First woman foreign minister Zdenka Kramplová with Prime Minister Vladimír Mečiar.
Kramplová replaces Pavol Hamžík, who resigned following last month's thwarted national referendum on NATO and direct presidential election.
At her first press conference, Kramplová, formerly the chief of the Foreign Ministry's staff, made clear that her appointment heralds no change in Slovakia's foreign policy goals. "There are no reasons for that [change]," Kramplová told TASR, the state-run press agency. "Membership in NATO and the European Union, and good relations with neighboring countries remain our priorities."
Observers welcomed Kramplová's vow to fulfill these priorities, but doubted her ability to achieve them as long as the government's domestic policies continue to undermine the country's stated foreign policy goals. Some feared her self-effacing comments signal a willingness to bow unquestioningly to Mečiar's foreign policy line.
"If [Mečiar] really wanted to sell a strong image of Slovakia abroad, he would have chosen someone else," said Eduard Kukan, a former foreign minister and currently the chairman of the opposition Democratic Union. "I think it would be naive to hope that with [Kramplová's] amateur [qualifications] she could accomplish anything good for Slovakia. We don't want to underestimate her, but 'on-the-job training' [for her position] is not good for Slovakia now."
"Mečiar has never needed an independent, strong foreign minister," said Ján Figeľ, an MP and vice-chairman for the opposition Christian Democratic Movement (KDH).
"She was not the first choice," Figeľ added, saying he knew of "two or three" runners up who had refused Mečiar's nomination for the post. "Valuable career diplomats would not accept the nomination. No one who values independence would accept."
Asked what considerations he thought had formed the basis for Kramplová's appointment, Kukan said the answer is loyalty and subservience. "The first factor is loyalty to the person of the prime minister.... Secondly, because he intends to take control of foreign policy himself, [Mečiar] doesn't need a strong personality to replace Mr. Hamžík."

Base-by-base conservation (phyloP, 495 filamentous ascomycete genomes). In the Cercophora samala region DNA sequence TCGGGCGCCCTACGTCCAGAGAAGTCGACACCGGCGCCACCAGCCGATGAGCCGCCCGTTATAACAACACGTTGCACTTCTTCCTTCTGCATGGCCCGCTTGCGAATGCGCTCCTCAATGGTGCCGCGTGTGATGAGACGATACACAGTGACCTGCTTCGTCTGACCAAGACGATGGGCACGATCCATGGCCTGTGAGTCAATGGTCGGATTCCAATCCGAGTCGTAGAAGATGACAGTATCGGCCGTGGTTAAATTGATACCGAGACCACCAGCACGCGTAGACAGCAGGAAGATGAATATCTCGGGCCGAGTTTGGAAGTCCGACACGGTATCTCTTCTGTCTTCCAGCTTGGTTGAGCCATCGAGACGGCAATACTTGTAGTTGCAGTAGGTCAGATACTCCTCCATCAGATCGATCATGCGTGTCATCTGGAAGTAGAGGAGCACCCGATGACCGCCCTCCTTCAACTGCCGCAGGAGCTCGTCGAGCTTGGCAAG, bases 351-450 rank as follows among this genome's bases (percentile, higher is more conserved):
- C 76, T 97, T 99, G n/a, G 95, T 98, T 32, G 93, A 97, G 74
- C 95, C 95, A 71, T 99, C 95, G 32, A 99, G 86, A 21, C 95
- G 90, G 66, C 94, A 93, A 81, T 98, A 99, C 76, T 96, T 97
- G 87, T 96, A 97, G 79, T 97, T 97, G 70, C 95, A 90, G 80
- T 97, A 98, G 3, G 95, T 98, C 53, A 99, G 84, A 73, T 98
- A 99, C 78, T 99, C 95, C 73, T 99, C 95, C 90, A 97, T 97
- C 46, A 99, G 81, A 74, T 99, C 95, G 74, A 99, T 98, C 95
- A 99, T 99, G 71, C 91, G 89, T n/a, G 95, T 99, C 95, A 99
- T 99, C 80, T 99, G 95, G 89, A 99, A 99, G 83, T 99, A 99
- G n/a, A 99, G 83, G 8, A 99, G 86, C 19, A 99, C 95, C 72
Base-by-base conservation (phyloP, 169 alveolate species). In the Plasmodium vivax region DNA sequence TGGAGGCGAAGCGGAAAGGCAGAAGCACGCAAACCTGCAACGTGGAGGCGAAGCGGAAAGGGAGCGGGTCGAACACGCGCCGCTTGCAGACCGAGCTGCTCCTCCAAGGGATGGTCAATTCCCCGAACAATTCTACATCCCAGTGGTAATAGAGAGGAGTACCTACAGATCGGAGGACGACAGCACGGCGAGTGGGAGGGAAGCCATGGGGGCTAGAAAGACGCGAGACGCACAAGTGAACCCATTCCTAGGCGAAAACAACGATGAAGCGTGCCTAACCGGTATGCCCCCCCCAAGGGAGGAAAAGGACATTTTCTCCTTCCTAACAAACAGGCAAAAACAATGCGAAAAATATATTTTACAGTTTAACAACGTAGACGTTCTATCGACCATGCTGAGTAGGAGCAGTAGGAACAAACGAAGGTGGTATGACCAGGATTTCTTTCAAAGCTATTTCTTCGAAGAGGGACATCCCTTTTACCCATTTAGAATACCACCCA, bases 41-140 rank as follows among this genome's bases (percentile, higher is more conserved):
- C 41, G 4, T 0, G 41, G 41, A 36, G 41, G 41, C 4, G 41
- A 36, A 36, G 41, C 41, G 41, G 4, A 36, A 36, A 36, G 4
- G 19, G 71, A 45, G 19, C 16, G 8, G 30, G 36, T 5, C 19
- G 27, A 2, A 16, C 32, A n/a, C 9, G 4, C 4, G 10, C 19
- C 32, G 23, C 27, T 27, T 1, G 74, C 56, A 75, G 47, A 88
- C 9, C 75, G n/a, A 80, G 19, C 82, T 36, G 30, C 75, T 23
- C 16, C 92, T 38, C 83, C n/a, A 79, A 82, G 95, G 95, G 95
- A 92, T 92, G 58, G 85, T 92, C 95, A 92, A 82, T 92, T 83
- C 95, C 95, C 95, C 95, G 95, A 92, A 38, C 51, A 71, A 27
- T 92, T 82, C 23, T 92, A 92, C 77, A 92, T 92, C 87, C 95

"She is a fragile woman, but I based my decision on a rule that where a devil cannot go, a woman helps," Mečiar said of his decision to a crowd of supporters at the monthly HZDS rally in Bratislava the day after the nomination.
Meanwhile, Mečiar apparently made the choice without consulting his coalition partners in the government. "We consider it abnormal that we should seek such important personnel information through the media," the Slovak National Party's (SNS) vice-chairman, Anna Malíková, told the press two days after Kramplová was appointed. Asked if Kramplová is competent to convey the country's foreign policy, a former Foreign Ministry official under Mečiar's administration said, "That's what I'm not sure about. She's a good [administrative] officer, but she has no experience in the diplomatic arena."
The source said he had heard rumors that Irena Belohorská, a vice-chairwoman of parliament's foreign affairs committee, would be nominated, and was surprised when he heard it was Kramplová. "I never would have guessed this," the source said. "Maybe this solution [was based on] a very quick decision, when you don't have the time to use all the options available."
"If Mečiar had taken more time, he would have found someone better. But he was under heavy time constraints," the source continued, referring to President Michal Kováč's threat to appoint someone himself if Mečiar did not do so quickly.
For its part, the foreign diplomatic community is staying patient. "I think the whole diplomatic community is very sorry to see Mr. Hamžík go," a prominent Western diplomat in Bratislava said. "We are all going to give Ms. Kramplová the chance she deserves, so I won't make any judgments. We know very little about her background, but we hope and expect that she will continue the same [foreign] policy line embedded in the government's program since 1994: acceptance into NATO and the EU as the country's top foreign policy priorities."
The diplomat said Kramplová's commitment to not alter those priorities "sends an encouraging signal" abroad, but added, "I think it will be interesting to see how she translates those priorities into action."
Date of birth: August 7, 1957
Place of birth: Krupina, Slovak Republic
1976-1981: studied at the University of Agriculture in Plovdiv, Bulgaria
1981-1991: Worked as an editor with the Príroda publishing house; during this period Kramplová translated number of articles and books.
1987:Obtained a literary award given by Slovenský literárny fond (Slovak Literary Fund) for translating a book.
1991-1992: Kramplová was the editor in chief at Príroda.
1992-1994: Worked at the Government's Office as the Prime Minister's parliament, political parties and NGO's advisor.
1994-1997: Appointed head of the Government's Office.
January 1997: Appointed head of the Ministry of Foreign Affairs' office.
Kramplová speaks English, Russian and Bulgarian.
She is married with two children
Source: Government's Office
19. Jun 1997 at 0:00 | Tom Reynolds